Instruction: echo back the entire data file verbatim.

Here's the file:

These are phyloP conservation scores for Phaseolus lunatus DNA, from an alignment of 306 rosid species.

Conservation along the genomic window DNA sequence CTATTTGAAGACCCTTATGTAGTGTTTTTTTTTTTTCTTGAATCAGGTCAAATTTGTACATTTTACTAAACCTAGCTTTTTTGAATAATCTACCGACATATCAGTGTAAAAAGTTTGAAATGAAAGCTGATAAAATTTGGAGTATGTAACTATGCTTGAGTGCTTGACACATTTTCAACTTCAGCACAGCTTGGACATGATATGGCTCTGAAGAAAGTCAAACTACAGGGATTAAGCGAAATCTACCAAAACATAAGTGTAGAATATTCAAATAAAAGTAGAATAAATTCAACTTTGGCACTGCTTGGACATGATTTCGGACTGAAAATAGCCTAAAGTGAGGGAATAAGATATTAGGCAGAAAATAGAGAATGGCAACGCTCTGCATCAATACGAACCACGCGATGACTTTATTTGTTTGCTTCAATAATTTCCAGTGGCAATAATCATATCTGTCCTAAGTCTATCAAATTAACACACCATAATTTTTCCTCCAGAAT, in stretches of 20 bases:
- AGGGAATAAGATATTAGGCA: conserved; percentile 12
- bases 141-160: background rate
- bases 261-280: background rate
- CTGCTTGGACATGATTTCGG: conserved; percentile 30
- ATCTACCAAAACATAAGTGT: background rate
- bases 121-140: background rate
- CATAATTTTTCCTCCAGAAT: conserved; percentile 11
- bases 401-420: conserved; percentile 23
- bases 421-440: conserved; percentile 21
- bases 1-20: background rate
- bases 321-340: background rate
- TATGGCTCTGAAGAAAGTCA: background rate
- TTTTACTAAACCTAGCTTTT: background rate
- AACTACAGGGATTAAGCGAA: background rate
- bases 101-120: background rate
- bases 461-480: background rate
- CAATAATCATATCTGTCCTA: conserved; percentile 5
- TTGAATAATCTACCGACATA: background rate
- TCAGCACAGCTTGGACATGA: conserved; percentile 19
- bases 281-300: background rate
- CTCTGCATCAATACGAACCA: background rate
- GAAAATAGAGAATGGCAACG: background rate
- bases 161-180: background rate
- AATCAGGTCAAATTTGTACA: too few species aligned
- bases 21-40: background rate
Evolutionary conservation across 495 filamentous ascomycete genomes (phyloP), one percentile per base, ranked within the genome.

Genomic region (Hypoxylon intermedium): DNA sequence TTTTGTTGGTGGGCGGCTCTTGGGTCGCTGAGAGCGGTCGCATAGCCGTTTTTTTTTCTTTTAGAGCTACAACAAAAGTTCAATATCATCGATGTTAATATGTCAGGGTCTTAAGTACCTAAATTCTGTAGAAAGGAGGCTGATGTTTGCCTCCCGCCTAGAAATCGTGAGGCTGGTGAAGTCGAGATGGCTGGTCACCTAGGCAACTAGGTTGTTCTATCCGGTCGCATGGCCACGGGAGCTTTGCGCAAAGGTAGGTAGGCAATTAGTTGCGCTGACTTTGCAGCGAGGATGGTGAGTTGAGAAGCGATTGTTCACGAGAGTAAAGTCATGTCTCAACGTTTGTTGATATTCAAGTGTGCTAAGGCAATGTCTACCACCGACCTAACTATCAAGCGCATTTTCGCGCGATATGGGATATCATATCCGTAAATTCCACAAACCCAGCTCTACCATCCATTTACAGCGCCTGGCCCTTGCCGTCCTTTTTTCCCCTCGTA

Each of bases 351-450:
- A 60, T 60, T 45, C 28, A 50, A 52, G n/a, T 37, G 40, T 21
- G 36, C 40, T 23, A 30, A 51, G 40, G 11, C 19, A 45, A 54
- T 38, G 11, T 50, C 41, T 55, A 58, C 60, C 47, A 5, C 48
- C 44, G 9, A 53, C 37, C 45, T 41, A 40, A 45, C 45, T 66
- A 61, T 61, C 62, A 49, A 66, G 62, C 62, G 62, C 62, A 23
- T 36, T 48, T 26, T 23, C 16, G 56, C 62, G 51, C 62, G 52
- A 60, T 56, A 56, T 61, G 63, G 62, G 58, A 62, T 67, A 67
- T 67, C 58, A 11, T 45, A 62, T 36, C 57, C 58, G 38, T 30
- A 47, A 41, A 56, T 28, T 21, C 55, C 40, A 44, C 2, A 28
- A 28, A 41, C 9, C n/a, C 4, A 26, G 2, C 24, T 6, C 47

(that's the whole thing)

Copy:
These are phyloP conservation scores for Phaseolus lunatus DNA, from an alignment of 306 rosid species.

Conservation along the genomic window DNA sequence CTATTTGAAGACCCTTATGTAGTGTTTTTTTTTTTTCTTGAATCAGGTCAAATTTGTACATTTTACTAAACCTAGCTTTTTTGAATAATCTACCGACATATCAGTGTAAAAAGTTTGAAATGAAAGCTGATAAAATTTGGAGTATGTAACTATGCTTGAGTGCTTGACACATTTTCAACTTCAGCACAGCTTGGACATGATATGGCTCTGAAGAAAGTCAAACTACAGGGATTAAGCGAAATCTACCAAAACATAAGTGTAGAATATTCAAATAAAAGTAGAATAAATTCAACTTTGGCACTGCTTGGACATGATTTCGGACTGAAAATAGCCTAAAGTGAGGGAATAAGATATTAGGCAGAAAATAGAGAATGGCAACGCTCTGCATCAATACGAACCACGCGATGACTTTATTTGTTTGCTTCAATAATTTCCAGTGGCAATAATCATATCTGTCCTAAGTCTATCAAATTAACACACCATAATTTTTCCTCCAGAAT, in stretches of 20 bases:
- AGGGAATAAGATATTAGGCA: conserved; percentile 12
- bases 141-160: background rate
- bases 261-280: background rate
- CTGCTTGGACATGATTTCGG: conserved; percentile 30
- ATCTACCAAAACATAAGTGT: background rate
- bases 121-140: background rate
- CATAATTTTTCCTCCAGAAT: conserved; percentile 11
- bases 401-420: conserved; percentile 23
- bases 421-440: conserved; percentile 21
- bases 1-20: background rate
- bases 321-340: background rate
- TATGGCTCTGAAGAAAGTCA: background rate
- TTTTACTAAACCTAGCTTTT: background rate
- AACTACAGGGATTAAGCGAA: background rate
- bases 101-120: background rate
- bases 461-480: background rate
- CAATAATCATATCTGTCCTA: conserved; percentile 5
- TTGAATAATCTACCGACATA: background rate
- TCAGCACAGCTTGGACATGA: conserved; percentile 19
- bases 281-300: background rate
- CTCTGCATCAATACGAACCA: background rate
- GAAAATAGAGAATGGCAACG: background rate
- bases 161-180: background rate
- AATCAGGTCAAATTTGTACA: too few species aligned
- bases 21-40: background rate
Evolutionary conservation across 495 filamentous ascomycete genomes (phyloP), one percentile per base, ranked within the genome.

Genomic region (Hypoxylon intermedium): DNA sequence TTTTGTTGGTGGGCGGCTCTTGGGTCGCTGAGAGCGGTCGCATAGCCGTTTTTTTTTCTTTTAGAGCTACAACAAAAGTTCAATATCATCGATGTTAATATGTCAGGGTCTTAAGTACCTAAATTCTGTAGAAAGGAGGCTGATGTTTGCCTCCCGCCTAGAAATCGTGAGGCTGGTGAAGTCGAGATGGCTGGTCACCTAGGCAACTAGGTTGTTCTATCCGGTCGCATGGCCACGGGAGCTTTGCGCAAAGGTAGGTAGGCAATTAGTTGCGCTGACTTTGCAGCGAGGATGGTGAGTTGAGAAGCGATTGTTCACGAGAGTAAAGTCATGTCTCAACGTTTGTTGATATTCAAGTGTGCTAAGGCAATGTCTACCACCGACCTAACTATCAAGCGCATTTTCGCGCGATATGGGATATCATATCCGTAAATTCCACAAACCCAGCTCTACCATCCATTTACAGCGCCTGGCCCTTGCCGTCCTTTTTTCCCCTCGTA

Each of bases 351-450:
- A 60, T 60, T 45, C 28, A 50, A 52, G n/a, T 37, G 40, T 21
- G 36, C 40, T 23, A 30, A 51, G 40, G 11, C 19, A 45, A 54
- T 38, G 11, T 50, C 41, T 55, A 58, C 60, C 47, A 5, C 48
- C 44, G 9, A 53, C 37, C 45, T 41, A 40, A 45, C 45, T 66
- A 61, T 61, C 62, A 49, A 66, G 62, C 62, G 62, C 62, A 23
- T 36, T 48, T 26, T 23, C 16, G 56, C 62, G 51, C 62, G 52
- A 60, T 56, A 56, T 61, G 63, G 62, G 58, A 62, T 67, A 67
- T 67, C 58, A 11, T 45, A 62, T 36, C 57, C 58, G 38, T 30
- A 47, A 41, A 56, T 28, T 21, C 55, C 40, A 44, C 2, A 28
- A 28, A 41, C 9, C n/a, C 4, A 26, G 2, C 24, T 6, C 47